WOW... I’ve been gone 2 weeks and got back on SP today and saw this thread thinking SWEET!!!! The ice Must be GREAT in Cali if there are 8 pages worth of postings, even if Tahoe has seen record heat the last couple days.... Opened up the thread and... BUMMER, what a disappointment :(

Not that all of the bickering doesn’t have its place. Chief, thanks for the quick, down and dirty anchor lesson. But please, can we start a new thread for actual Ice Conditions???

Vitaliy, was Eagle Lake still frozen last weekend? Thinking about going up Thursday despite these spring like days.
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Re: California Ice Conditions

Postby SoCalHiker » Wed Jan 19, 2011 12:10 am

Guys, can we stick to the topic on hand again... you don't want a hiker to moderate climbers, so don't make me have to :wink:
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Re: California Ice Conditions

Postby x15x15 » Wed Jan 19, 2011 2:23 am

the chief

So tell us, how did you get all your grand "experience" on the weekends?


by making my weekends mon-fri, and definitely not on the internet... lots of reading of books, not internet fantasy, and lots of experience...

oh, i forgot... nevermind...

This thread is like "as the world turns" and is quite entertaining... carry on folks...
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Re: California Ice Conditions

Postby The Chief » Wed Jan 19, 2011 2:42 am

Internet fantasy is clearly your game X15. 2 pages of dudes ass slapping and spraying on one another over on the Tahquitz Ice thread, all over doing one line.... damn! Come on. Ya'll act like it's the first time ya ever did a "mixed" moderate climb. Jeeeez Loueeez already!


Back to the thread...



When I did the Black Dike (NEI4) for the first time on Canon, my partner and I were 18 yrs old and had a whopping 3 days of self taught experience (Frankenstein Cliff & Sundown Ledge) under our belts. We got our Forrest Harnesses, ten Salewa <C> 21cm's , 6 Warthogs and pound ins, our <C> North Wall Hammers & Forrest Short Hammers, assorted two dozen pins, biners, tied 1" slings, etc., our brand new Edelrid 11mm 50m and off we went. Completed the route in a full on New Hampshire winter storm, pounded in some fixed pins, along with 6 of <C> screws and rapped, ten half lengths to the base.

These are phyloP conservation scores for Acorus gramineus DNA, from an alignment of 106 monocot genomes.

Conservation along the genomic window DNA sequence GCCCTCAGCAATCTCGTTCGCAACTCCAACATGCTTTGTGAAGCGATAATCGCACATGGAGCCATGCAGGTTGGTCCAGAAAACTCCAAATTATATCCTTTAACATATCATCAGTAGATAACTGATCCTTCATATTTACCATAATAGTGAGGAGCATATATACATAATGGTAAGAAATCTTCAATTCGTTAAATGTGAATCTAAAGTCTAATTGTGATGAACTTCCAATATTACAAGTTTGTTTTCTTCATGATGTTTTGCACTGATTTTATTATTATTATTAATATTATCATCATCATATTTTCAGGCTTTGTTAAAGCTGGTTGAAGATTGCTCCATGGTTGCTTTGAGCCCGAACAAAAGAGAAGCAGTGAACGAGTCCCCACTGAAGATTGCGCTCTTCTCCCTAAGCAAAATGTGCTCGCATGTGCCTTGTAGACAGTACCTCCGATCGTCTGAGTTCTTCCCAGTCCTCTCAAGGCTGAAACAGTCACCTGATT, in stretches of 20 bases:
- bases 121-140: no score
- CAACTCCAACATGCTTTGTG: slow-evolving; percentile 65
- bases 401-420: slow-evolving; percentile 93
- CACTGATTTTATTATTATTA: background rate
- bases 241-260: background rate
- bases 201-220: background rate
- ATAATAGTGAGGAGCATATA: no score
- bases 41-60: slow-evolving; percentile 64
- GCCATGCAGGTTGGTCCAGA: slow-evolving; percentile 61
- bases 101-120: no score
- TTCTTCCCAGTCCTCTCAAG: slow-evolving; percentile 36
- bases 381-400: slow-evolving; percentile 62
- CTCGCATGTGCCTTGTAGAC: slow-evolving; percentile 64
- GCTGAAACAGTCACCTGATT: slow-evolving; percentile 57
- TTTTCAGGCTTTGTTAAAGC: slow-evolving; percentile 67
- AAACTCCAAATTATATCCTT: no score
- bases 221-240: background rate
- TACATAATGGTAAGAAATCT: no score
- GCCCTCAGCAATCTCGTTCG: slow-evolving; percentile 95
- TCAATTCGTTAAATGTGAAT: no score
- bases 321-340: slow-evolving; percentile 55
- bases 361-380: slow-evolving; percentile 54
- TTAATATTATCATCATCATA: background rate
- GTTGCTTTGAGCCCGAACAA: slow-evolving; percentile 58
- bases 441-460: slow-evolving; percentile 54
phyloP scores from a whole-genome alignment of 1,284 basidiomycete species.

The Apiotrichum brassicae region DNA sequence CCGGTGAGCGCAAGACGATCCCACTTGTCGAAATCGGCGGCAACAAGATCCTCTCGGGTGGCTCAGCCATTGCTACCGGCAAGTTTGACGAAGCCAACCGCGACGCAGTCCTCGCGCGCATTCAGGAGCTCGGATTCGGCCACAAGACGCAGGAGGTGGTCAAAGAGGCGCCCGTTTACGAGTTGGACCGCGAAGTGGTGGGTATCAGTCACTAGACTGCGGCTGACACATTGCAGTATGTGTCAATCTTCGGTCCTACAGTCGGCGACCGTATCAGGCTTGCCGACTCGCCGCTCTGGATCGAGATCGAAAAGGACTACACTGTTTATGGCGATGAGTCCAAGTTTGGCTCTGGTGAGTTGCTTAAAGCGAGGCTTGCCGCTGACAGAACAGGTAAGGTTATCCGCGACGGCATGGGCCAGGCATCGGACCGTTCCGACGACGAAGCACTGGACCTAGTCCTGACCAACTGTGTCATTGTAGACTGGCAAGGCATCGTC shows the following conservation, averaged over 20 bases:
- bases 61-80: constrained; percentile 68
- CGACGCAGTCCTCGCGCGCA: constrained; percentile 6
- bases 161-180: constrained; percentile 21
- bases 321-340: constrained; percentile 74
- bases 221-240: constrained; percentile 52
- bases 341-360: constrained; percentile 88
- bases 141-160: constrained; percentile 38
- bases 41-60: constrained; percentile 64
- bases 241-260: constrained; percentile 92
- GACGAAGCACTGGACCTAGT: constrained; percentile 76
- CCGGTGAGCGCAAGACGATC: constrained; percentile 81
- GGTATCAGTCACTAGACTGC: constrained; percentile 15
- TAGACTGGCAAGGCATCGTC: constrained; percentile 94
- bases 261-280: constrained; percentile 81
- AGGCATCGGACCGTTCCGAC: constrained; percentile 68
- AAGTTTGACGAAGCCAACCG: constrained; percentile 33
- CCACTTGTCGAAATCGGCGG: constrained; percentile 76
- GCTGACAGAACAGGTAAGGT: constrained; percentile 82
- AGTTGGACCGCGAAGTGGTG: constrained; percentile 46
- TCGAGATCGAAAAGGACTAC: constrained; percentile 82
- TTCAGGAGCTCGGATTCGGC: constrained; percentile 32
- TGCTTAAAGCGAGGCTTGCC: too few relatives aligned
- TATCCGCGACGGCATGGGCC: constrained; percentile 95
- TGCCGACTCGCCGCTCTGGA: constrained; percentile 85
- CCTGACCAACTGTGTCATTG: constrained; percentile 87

Two days later we went into IME and reported our ascent to Rick Wilcox. He informed us that we probably had the ninth or tenth ascent of that route. We stayed in N. Conway for another ten days and ended our trip with ascents up Repentence and Remission... both NEI 5+.

That was 34 years ago. No one showed us how to do any of this Ice shit.... we did all on our own. Most Ice and Aid climbers back east at the time, learned the tricks of trade mostly on their own as we chose to.

I shared those good ole days stories with my local friend, Bruce Lella, a couple of weeks ago over a cup of coffee. He started laughing and quickly responsed... "Nothing new. So did I and everyone else that I started climbing Ice and Walls with in Colorado back in the early 70's."

Just saying.

EDIT: Addition...
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Re: California Ice Conditions

Postby kevin trieu » Wed Jan 19, 2011 4:38 am

I have "TR" the Main Wall from the top once. Set up an anchor from the top from one of the pine trees then lower your partner down the length of the rope then let him climb up. One problem with this is that he has to make it up. Another problem is that someone might be leading the route you are on.
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Re: California Ice Conditions

Postby The Chief » Wed Jan 19, 2011 4:54 am

There are two sets of Chain Anchors on top of the Mail Wall. Both sets are new shiney Fixe bolts/hangers w/chains. We replaced them two years ago.

The 3/4's Anchor about 35 feet to right of the 1st p anchors on Staircase are clear of ice and accessible as well.

Double sets of 70's will allow ya to TR the wall from both upper sets of anchors.

Double 60's will allow ya to TR from the 3/4 anchors. Cept ya gotta rap down to em from either of the upper Top anchors.

BTW: All the wands are in situ. Also got some very positive feedback today from some visiting folks as well as two local crews and the Poole Plant Sup who just happen to be at the House doing some maintenance on the turbine.

"Freedom" was thin in places with two 30-40 foot runs on the 1st P. The 2nd & 3rd Ps were pretty healthy and took 13's and 16's and med stoppers. Loved it and had a blast. Will be back out there tomorrow.

"Freedom" today.....